“Leonard Slatkin has a reputation for off-the-radar programming, and that was made strikingly evident in his Carnegie Hall appearance with the Orchestre National de Lyon, for which he has served as music director since 2011. In 1910, Maurice Ravel was commissioned to write Antar, a suite based on Rimsky-Korsakov’s Symphony No. 2 (“Antar”) and other music, but Ravel’s score was never published and lay dormant, until the Lyon ensemble decided to resurrect it in 2014. But they went further, in effect creating a new piece by adding commissioned text from Amin Maalouf … Of course, it doesn’t hurt if said narrator is Thomas Hampson—a shrewd choice, since his boldly present singing voice is complemented by an equally boldly present speaking one. Slight amplification, expertly done—coupled with his impressive diction and projection—helped him ride just a few notches above the orchestra, as if he were the perfect bedtime-story-reader.”
Bruce Hodges – New York Classical Review
“Additionally, one could not hope for a better narrator than Thomas Hampson, who displayed all of the characteristics that make him one of the foremost American baritones of today. Imposing and refined in both manner and speech, his diction was impeccable to the point that the printed text was virtually unnecessary. Hampson’s lifetime of dedication to art song was apparent as he deliberately and dramatically delivered the lines of the story while subtly adapting his voice to suit each character. He equally embodied the personalities of the young and battle-eager Antar and the reproachful, loving Abla. In the final scene following Antar’s death, his delivery of the words, “…take comfort. Death too is a mirage” captured the visceral feelings of great joy and unyielding sorrow of one who has felt pure love and happiness but then lost everything to tragedy. One can only hope that Ravel’s Antar receives many more performances by the Orchestre National de Lyon, ideally with Thomas Hampson in the role of Narrator.”
Lauren Alfano – I Care If You Listen
“The narrator was the eminent baritone Thomas Hampson. He, of course, has a beautiful speaking voice, and read the text with immense feeling. The music by Rimsky-Korsakov was reminiscent of his “Scheherazade” with its Arabian Nights flavor.”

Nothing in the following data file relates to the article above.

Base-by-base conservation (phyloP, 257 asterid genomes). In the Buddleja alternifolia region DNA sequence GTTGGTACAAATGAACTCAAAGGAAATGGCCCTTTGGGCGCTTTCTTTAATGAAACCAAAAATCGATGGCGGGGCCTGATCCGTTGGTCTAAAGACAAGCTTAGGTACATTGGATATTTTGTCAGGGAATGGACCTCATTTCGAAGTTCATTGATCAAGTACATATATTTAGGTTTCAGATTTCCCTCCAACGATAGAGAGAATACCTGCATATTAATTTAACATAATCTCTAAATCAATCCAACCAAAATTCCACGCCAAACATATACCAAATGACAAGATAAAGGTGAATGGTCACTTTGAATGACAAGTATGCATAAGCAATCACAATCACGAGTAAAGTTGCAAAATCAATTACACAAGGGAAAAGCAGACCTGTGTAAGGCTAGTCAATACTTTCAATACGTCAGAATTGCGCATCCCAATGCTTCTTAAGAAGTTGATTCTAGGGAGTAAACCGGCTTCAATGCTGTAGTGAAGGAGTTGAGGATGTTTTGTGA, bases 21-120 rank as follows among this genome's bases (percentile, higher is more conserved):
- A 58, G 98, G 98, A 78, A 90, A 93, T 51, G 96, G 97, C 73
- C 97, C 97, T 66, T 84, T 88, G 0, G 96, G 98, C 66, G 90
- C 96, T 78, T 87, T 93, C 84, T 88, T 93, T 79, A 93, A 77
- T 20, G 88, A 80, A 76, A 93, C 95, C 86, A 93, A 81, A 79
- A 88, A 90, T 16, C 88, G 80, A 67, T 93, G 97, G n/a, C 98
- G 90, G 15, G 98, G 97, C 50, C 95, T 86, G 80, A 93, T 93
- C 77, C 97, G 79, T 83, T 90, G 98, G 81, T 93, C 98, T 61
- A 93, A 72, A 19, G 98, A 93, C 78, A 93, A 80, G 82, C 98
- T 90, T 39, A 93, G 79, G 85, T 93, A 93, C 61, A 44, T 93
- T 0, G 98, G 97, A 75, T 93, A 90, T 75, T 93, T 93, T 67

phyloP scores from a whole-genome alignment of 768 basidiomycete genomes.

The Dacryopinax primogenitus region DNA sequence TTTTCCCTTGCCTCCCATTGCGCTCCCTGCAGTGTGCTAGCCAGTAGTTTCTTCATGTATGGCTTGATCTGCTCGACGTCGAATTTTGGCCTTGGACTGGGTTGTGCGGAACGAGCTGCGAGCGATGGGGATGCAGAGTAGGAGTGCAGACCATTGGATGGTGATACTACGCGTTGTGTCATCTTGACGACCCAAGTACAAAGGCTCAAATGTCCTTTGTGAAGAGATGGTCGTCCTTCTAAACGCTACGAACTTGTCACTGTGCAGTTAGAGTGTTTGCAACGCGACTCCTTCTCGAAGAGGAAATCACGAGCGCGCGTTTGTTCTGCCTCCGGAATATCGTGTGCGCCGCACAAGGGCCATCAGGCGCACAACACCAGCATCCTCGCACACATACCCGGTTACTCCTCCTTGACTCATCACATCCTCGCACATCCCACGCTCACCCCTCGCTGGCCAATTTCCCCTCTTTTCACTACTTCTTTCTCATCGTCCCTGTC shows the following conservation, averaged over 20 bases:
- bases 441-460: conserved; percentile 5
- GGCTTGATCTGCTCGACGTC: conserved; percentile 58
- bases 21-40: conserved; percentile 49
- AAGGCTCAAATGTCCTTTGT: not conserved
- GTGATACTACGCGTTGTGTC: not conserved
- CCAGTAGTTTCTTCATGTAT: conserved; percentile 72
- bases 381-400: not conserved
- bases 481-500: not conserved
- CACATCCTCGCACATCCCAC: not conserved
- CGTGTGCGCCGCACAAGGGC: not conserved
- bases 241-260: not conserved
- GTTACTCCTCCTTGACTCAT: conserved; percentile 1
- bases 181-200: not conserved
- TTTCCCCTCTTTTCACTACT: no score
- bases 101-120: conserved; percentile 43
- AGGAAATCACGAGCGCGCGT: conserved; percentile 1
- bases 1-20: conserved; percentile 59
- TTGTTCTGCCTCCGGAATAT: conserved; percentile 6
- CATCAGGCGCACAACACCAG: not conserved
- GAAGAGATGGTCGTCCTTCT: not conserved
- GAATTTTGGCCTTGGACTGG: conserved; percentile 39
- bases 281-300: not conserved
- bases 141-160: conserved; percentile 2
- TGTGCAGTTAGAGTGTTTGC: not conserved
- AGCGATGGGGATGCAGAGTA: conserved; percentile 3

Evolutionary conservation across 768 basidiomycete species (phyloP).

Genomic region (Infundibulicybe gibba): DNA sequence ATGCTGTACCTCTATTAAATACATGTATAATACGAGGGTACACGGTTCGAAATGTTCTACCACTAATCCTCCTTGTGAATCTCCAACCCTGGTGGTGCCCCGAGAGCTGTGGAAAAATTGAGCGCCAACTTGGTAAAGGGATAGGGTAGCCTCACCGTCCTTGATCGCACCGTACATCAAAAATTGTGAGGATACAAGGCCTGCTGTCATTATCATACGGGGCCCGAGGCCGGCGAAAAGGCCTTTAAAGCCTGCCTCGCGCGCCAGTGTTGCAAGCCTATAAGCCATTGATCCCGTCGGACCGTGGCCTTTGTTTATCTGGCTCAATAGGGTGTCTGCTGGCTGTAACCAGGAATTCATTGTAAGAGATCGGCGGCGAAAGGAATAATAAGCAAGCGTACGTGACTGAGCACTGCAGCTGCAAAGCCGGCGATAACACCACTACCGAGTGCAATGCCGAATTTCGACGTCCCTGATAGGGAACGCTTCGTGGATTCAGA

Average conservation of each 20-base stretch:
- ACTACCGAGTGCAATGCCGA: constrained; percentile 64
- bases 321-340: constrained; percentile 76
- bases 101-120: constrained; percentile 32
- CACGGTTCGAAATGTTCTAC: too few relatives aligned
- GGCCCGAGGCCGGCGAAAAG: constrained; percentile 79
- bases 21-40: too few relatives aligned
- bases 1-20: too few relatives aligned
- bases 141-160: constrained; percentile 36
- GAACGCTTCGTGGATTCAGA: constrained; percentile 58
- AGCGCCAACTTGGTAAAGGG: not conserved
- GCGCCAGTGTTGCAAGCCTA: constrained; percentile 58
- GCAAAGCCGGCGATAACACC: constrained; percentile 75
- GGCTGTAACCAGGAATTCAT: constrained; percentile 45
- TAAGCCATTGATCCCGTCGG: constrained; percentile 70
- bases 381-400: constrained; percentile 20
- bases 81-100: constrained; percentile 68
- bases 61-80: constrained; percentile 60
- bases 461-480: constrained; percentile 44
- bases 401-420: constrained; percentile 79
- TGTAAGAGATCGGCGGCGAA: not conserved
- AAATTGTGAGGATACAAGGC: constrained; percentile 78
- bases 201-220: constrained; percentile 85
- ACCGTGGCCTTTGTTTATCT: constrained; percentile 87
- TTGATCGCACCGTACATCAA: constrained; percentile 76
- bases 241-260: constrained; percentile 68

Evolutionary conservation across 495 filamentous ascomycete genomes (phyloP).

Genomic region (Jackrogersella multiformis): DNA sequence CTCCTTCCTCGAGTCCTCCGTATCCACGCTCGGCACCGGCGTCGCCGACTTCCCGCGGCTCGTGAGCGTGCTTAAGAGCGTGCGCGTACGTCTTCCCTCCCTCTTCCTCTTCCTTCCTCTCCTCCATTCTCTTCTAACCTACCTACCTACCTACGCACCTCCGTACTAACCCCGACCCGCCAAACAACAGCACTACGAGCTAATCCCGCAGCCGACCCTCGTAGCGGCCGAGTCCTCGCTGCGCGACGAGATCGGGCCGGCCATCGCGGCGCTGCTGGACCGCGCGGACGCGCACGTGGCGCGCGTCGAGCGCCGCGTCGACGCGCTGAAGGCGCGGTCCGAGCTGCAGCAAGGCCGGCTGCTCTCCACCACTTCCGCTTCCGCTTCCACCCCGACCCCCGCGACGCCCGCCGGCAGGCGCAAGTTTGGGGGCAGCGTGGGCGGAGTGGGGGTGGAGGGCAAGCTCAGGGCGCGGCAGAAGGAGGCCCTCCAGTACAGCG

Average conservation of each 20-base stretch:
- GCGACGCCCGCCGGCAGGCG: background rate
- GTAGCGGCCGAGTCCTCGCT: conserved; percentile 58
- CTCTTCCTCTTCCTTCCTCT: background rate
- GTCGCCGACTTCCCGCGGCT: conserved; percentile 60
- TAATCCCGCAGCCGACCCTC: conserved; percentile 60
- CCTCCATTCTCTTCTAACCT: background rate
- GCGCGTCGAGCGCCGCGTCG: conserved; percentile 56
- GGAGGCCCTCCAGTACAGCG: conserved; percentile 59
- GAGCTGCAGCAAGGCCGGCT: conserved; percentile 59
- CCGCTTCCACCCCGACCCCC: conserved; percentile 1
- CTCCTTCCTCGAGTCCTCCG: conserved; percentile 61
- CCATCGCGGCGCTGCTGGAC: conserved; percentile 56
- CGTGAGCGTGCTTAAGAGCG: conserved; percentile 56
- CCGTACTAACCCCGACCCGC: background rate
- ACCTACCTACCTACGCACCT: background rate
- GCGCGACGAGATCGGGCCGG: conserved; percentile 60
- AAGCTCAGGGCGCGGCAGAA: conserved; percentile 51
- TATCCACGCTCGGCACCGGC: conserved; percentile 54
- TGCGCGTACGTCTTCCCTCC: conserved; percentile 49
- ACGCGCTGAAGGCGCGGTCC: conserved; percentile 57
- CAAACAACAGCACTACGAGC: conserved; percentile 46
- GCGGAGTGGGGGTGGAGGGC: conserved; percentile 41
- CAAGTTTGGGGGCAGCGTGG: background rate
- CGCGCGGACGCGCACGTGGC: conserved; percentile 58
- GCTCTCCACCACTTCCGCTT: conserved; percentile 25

Barry Bassis – The Epoch Times
On this week’s episode of He Sang/She Sang, hosts Merrin Lazyan and Julian Fleisher are joined by dramaturg Cori Ellison to discuss Verdi’s mythical and timeless masterpiece, La Traviata. We also speak with baritone Thomas Hampson, who has been singing the role of Germont for 25 years. Hampson tells us how the complex and beautiful dilemmas that we find in this opera help us to better understand who we really are.
Picks from across the week on In Tune with Sean Rafferty: opera singers Thomas Hampson, Michael Fabiano and Tara Erraught …
Back in 2007, baritone Thomas Hampson gave a Distance Learning Voice Master Class at the Manhattan School of Music. In commemoration of the 10th anniversary of that event, the American singer and the renowned conservatory are rejoining forces for the same program.
“Thomas Hampson is a proper stuffed-shirt as Alfredo’s father Germont senior as he persuades Violetta to leave his son for the sake of the family honor and adding a fine “Di Provenza il mar,” one of the great baritone arias, in Act II.”
Wilborn Hampton – Huffington Post
“It’s not only the singing of baritone Thomas Hampson, on top form, that makes this recital so enjoyable; it’s the affectionate new string arrangements, joyously played by the Amsterdam Sinfonietta – as leader Candida Thompson describes it, “a big string quartet” of two dozen players. All but one of the arrangements are by David Matthews, who adds texture and illumination to already radiant songs, refreshing these lilies without gilding them. Intertwining solo violins make the opening of Wolf’s song Anakreons Grab magical; squeaking strings conjure up the rodents in his Der Rattenfänger. Another highlight is Bob Zimmerman’s gossamer version of Schubert’s Ständchen (“Zögernd leise”), the echoes sung by a girls’ choir. Brahms’s Four Serious Songs find Matthews drawing on darker sonorities. Hampson, full of authority, ends on Barber’s masterly Dover Beach, which seems only to benefit from its quartet parts being lent the weight and security of a full string orchestra.”
Erica Jeal – The Guardian
On March 15 at 4pm ET, Thomas Hampson returns to the Manhattan School of Music to lead his 10th Annual Master Class and Live Webcast. The live stream will be available to watch via dl.msmnyc.edu/live, with an archived broadcast available online following the event (details TBA). The 2016 Master Class can now be enjoyed at the following link; complete program details from that Master Class are also listed online in PDF format.
In song, you have one of the most amazing diaries of any generation’s culture at a given time.